The London police express remorse but justify the apprehension of anti-monarchy demonstrators amid an impending lawsuit

London’s Metropolitan Police expressed remorse on Monday regarding the arrest of six individuals participating in anti-monarchy protests during coronation day. Critics have condemned the force’s forceful actions as a direct assault on democracy.

In response to intelligence indicating that certain demonstrators were committed to causing disruptions during the coronation of King Charles III, officials implemented a substantial police operation on Saturday. As a result, a total of 64 arrests were made, with four individuals facing charges while the majority were released on bail.

Among those detained were six members of Republic, the largest anti-monarchy organization in the UK. They were held throughout the day but were informed on Monday that no charges would be filed against them, as an investigation failed to establish their intention to disrupt the event.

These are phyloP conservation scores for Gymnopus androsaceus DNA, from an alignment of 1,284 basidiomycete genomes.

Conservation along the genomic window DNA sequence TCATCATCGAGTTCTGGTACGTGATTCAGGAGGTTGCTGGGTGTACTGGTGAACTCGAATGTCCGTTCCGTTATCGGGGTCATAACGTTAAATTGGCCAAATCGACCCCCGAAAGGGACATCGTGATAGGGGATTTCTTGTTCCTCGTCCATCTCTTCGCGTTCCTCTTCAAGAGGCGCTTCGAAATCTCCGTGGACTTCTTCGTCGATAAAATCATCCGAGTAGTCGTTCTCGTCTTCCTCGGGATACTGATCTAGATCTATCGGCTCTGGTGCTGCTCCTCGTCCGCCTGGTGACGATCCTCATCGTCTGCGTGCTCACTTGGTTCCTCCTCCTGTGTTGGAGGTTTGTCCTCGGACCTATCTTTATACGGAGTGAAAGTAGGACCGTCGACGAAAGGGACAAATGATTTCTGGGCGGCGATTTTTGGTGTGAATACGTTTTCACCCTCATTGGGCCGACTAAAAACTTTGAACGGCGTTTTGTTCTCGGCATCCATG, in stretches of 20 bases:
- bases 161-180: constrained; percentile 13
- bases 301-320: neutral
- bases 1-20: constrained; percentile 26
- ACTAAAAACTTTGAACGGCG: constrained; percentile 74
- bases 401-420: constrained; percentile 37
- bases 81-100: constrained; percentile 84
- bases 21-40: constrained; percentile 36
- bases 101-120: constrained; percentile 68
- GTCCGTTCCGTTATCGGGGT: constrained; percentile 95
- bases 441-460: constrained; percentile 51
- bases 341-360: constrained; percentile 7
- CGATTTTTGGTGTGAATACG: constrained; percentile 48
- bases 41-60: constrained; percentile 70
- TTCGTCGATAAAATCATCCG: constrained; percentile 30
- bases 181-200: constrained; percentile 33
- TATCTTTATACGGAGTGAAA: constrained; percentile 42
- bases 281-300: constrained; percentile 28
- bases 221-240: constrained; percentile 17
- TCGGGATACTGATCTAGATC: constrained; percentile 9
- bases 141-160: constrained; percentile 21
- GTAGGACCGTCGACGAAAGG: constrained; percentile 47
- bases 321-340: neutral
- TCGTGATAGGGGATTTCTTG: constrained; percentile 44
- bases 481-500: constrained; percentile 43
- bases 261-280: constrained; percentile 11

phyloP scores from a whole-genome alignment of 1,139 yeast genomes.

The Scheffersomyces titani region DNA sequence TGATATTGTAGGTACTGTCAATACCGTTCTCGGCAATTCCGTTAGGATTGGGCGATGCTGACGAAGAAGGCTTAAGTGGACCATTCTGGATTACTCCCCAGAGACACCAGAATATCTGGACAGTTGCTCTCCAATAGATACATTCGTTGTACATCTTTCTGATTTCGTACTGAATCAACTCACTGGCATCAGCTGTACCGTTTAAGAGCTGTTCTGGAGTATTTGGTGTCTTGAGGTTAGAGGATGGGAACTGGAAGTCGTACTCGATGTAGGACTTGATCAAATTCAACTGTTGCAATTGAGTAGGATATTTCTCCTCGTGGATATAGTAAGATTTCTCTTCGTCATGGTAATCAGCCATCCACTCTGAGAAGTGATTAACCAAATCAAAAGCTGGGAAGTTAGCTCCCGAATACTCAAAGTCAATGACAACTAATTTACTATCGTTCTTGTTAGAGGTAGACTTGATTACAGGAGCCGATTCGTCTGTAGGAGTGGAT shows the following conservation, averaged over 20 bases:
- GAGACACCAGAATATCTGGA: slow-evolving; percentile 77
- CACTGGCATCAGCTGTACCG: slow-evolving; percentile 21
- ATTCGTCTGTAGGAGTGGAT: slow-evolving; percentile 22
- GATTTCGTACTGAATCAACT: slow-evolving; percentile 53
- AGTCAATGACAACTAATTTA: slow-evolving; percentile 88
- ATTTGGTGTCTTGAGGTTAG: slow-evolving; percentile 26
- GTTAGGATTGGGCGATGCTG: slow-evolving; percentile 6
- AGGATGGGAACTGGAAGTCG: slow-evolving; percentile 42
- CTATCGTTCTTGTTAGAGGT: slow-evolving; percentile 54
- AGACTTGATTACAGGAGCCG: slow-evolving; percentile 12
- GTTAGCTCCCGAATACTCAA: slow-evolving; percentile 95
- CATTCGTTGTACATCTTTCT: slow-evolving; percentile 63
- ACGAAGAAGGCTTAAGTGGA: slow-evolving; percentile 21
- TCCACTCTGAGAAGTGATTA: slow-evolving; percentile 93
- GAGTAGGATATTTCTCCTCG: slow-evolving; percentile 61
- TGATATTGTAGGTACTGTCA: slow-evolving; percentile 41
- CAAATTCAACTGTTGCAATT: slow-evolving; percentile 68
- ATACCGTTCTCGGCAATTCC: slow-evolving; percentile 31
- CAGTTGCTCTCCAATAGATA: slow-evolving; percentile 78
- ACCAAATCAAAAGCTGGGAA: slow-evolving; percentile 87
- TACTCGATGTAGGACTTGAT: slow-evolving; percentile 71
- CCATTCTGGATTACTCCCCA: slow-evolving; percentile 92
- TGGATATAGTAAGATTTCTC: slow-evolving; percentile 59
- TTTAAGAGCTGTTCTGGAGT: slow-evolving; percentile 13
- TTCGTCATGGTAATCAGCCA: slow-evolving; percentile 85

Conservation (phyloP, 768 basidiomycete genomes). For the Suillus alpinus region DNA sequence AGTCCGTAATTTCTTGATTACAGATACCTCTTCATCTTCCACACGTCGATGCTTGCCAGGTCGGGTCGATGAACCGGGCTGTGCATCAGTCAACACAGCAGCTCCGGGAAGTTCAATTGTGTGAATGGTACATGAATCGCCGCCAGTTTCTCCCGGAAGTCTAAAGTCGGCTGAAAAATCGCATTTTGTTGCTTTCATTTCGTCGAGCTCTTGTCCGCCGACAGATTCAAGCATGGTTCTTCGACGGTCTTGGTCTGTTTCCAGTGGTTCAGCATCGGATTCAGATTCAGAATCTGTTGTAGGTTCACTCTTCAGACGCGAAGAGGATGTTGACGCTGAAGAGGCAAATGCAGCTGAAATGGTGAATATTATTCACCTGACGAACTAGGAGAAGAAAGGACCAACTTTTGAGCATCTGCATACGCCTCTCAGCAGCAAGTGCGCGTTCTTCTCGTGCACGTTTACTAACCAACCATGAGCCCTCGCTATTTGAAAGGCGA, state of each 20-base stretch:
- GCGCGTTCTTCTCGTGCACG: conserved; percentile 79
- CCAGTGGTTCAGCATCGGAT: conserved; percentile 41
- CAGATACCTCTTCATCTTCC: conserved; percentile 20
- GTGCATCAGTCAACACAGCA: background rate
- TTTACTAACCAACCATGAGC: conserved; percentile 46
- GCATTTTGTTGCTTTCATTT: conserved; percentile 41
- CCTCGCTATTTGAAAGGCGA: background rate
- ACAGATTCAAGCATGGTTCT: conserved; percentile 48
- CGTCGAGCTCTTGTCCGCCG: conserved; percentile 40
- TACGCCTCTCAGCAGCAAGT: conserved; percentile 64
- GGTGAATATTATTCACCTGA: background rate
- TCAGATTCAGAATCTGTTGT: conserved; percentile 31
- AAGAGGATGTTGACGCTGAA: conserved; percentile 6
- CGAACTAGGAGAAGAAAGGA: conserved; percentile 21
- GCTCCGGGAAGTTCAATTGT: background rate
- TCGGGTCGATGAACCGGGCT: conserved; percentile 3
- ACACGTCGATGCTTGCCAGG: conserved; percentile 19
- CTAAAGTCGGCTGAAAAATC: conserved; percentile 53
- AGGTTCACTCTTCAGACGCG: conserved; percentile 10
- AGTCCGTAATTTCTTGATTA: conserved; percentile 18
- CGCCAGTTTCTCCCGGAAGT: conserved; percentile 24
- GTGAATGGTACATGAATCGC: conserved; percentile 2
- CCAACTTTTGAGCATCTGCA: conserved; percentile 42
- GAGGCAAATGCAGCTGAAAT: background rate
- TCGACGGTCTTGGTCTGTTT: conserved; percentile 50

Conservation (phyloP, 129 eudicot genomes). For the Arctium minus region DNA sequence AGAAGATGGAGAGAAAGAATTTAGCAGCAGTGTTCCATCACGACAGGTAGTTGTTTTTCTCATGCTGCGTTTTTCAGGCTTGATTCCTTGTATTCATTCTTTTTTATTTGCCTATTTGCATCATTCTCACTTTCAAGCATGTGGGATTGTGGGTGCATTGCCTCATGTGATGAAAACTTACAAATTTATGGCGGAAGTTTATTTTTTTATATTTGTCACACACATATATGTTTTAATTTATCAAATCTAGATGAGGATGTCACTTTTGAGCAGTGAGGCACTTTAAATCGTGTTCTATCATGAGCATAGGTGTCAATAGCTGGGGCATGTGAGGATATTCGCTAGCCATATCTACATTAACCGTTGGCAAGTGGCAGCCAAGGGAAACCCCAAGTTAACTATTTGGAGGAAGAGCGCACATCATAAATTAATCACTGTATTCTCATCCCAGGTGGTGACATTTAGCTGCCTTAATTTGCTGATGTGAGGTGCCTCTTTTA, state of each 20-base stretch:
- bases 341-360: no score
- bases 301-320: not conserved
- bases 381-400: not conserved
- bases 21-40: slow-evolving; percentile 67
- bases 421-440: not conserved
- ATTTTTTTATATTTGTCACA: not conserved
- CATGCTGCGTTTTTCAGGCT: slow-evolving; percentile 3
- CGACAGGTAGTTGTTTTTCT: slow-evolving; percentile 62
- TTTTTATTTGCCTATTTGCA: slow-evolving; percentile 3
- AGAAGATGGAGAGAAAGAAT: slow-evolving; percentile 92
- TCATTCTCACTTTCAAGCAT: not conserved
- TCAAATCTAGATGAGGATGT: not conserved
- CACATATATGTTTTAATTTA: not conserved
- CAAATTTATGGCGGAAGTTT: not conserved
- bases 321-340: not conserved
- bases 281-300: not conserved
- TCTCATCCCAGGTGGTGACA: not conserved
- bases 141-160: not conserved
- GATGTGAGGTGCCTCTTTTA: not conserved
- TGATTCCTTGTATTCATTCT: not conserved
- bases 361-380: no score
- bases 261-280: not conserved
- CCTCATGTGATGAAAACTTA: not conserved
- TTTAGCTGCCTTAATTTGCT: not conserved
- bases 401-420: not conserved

“We regret that those six people arrested were unable to join the wider group of protesters in Trafalgar Square and elsewhere on the procession route,” Met Police said in a news release.

Graham Smith, the CEO of Republic, who was detained for 16 hours, revealed on Monday that a chief inspector and two additional officers visited his residence in Reading to extend their apologies.

“I said for the record I won’t accept the apology,” Smith said, according to the BBC. “We have a lot of questions to answer and we will be taking action.”

The apprehensions were conducted based on a contentious recent legislation that grants authorities the power to search protesters for materials that can be utilized to secure themselves to structures such as railings and gates, including items like glue and locks.

According to the officers, the six activists were detained due to the discovery of certain items in a vehicle that seemed to have the potential for use as “lock-on devices.” However, they were ultimately unable to substantiate this claim.

Mark Rowley, the Chief of London’s police, defended the actions of his officers in an article published in the Evening Standard newspaper.

“We are proud to have successfully ensured its safety and security despite the most challenging, fast-moving and complex policing picture we have ever encountered for a national celebration,” he wrote.

“Our activity was targeted at those we believed were intent on causing serious disruption and criminality,” he added.